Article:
Light Activated Compounds as Patented Antimicrobial Agents
Pp. 17-48 (32)
David Andrew Phoenix and Frederick Harris
Microbial pathogens with resistance to conventional drugs are a problem of global proportions and in response, photodynamic antimicrobial chemotherapy (PACT) has been developed. PACT involves the delivery of a non-toxic photo-sensitiser (PS) to the site of a microbial infection, which is then taken up by the pathogen. Illumination of the PS by light at an appropriate wavelength can lead to inactivation of the pathogen through the production of highly reactive free radical species, which induce oxidative damage to microbial targets such as lipid, proteins and DNA. Here we briefly review light sources for PACT, the desirable electronic and physiochemical properties of PS, and the photochemical and photophysical steps underlying PS antimicrobial action. With reference to recent patents, we then illustrate uses of PACT agents, including: 5-aminolevulinic acid, phenothiazinium based compounds, psoralens and organorhodium complexes.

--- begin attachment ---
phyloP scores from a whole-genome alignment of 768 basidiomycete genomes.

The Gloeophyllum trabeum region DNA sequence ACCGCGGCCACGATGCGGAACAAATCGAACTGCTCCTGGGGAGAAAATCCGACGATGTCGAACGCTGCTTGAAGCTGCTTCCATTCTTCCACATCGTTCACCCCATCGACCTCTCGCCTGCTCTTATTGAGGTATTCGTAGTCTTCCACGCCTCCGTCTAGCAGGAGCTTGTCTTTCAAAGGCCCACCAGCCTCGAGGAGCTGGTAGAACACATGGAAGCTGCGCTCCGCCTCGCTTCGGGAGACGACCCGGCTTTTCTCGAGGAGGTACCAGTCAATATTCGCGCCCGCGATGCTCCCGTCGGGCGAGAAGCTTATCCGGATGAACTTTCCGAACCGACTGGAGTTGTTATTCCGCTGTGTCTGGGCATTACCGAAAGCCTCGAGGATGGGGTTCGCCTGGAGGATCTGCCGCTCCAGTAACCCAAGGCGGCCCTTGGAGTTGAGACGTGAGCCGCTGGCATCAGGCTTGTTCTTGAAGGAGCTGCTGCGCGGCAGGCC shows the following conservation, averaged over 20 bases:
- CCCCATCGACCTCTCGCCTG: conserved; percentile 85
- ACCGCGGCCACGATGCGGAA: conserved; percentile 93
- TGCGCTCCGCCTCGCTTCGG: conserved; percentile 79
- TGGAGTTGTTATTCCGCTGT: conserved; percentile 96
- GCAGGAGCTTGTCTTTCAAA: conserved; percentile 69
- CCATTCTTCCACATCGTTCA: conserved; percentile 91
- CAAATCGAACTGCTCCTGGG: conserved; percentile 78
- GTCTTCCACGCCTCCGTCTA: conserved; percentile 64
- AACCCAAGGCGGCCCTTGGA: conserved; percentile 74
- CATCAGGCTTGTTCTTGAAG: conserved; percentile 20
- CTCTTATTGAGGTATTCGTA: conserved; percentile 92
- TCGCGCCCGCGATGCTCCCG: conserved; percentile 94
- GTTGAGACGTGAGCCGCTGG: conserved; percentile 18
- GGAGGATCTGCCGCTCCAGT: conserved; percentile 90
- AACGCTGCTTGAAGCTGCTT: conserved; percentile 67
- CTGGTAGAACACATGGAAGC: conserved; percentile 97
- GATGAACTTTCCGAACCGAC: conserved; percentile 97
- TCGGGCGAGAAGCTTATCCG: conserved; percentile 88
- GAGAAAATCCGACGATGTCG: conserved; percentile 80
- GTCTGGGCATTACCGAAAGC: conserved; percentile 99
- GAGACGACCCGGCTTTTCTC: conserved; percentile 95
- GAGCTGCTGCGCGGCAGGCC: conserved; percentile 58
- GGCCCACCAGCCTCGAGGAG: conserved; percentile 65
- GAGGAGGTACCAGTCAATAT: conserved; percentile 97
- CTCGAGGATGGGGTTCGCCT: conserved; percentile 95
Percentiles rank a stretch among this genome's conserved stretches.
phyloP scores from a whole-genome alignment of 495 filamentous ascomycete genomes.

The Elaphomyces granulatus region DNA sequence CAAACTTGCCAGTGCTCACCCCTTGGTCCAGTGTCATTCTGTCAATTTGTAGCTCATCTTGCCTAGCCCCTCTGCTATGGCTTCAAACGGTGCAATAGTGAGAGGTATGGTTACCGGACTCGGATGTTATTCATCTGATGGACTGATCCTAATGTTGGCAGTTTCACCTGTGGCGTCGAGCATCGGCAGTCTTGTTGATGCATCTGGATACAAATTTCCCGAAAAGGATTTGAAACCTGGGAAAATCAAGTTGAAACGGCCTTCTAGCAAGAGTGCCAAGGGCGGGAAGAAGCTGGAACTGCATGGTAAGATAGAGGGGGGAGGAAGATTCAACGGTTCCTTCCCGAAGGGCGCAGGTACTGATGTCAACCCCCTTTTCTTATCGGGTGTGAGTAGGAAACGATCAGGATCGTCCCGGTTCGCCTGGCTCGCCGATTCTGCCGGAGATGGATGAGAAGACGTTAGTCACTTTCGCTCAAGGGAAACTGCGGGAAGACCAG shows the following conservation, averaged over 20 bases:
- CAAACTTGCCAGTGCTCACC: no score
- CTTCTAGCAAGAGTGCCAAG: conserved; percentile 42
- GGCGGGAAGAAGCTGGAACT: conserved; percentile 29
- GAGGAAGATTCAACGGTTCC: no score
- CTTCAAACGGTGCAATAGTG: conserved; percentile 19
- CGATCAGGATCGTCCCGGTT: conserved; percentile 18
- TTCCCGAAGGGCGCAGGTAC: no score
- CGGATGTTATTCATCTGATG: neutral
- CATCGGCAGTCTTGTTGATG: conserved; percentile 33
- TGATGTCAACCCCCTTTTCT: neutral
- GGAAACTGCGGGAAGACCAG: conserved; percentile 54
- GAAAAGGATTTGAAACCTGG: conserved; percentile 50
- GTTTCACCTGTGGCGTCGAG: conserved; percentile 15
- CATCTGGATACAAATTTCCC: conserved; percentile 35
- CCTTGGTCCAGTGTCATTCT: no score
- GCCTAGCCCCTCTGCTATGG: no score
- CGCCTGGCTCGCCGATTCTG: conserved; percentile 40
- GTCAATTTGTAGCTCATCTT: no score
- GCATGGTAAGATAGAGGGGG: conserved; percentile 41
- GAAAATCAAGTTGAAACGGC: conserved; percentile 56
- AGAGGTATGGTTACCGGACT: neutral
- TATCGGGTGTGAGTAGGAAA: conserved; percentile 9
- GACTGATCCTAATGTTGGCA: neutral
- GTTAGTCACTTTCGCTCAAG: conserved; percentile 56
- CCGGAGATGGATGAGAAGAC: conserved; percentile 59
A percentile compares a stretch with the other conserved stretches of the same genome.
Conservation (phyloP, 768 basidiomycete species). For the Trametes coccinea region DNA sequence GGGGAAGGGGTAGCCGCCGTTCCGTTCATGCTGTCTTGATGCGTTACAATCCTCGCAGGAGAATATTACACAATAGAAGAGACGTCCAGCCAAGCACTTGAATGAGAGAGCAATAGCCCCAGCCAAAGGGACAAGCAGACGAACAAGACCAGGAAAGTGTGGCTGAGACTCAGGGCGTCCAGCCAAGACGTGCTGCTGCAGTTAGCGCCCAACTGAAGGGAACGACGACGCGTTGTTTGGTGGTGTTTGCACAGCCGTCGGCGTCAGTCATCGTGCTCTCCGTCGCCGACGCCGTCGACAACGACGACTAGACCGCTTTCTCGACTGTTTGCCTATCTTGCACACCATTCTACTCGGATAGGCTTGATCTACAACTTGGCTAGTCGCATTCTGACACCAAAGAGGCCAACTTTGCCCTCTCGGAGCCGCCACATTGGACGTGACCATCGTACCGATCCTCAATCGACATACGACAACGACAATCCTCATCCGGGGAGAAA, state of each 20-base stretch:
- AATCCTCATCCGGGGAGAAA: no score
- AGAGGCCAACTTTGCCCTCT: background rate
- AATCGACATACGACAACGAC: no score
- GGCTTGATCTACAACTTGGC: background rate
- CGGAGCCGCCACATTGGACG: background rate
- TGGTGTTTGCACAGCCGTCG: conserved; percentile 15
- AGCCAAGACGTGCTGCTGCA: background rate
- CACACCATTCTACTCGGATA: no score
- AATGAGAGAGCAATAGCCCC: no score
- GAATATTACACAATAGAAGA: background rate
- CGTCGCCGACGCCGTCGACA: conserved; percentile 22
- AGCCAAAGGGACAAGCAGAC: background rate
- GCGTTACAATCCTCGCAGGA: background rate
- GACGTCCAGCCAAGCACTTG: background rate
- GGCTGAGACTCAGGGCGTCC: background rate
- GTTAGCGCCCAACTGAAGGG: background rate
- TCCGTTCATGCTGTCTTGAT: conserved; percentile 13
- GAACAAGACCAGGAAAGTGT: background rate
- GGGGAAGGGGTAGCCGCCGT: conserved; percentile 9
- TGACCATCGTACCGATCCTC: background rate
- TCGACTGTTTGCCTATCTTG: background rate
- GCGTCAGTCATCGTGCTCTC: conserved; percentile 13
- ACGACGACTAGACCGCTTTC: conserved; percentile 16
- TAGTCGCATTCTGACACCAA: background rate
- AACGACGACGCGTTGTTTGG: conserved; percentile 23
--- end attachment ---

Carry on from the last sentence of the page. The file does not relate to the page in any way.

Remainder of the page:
Photodynamic antimicrobial chemotherapy, photodynamic therapy, photosensitiser, light, type I mechanism, type II mechanism, singlet oxygen, viruses, bacteria, protozoa, blood, aminolevulinic acid, phenothiazinium, psoralen, organorhodium
Deputy Vice Chancellor, University of Central Lancashire, Preston, PR1 2HE, UK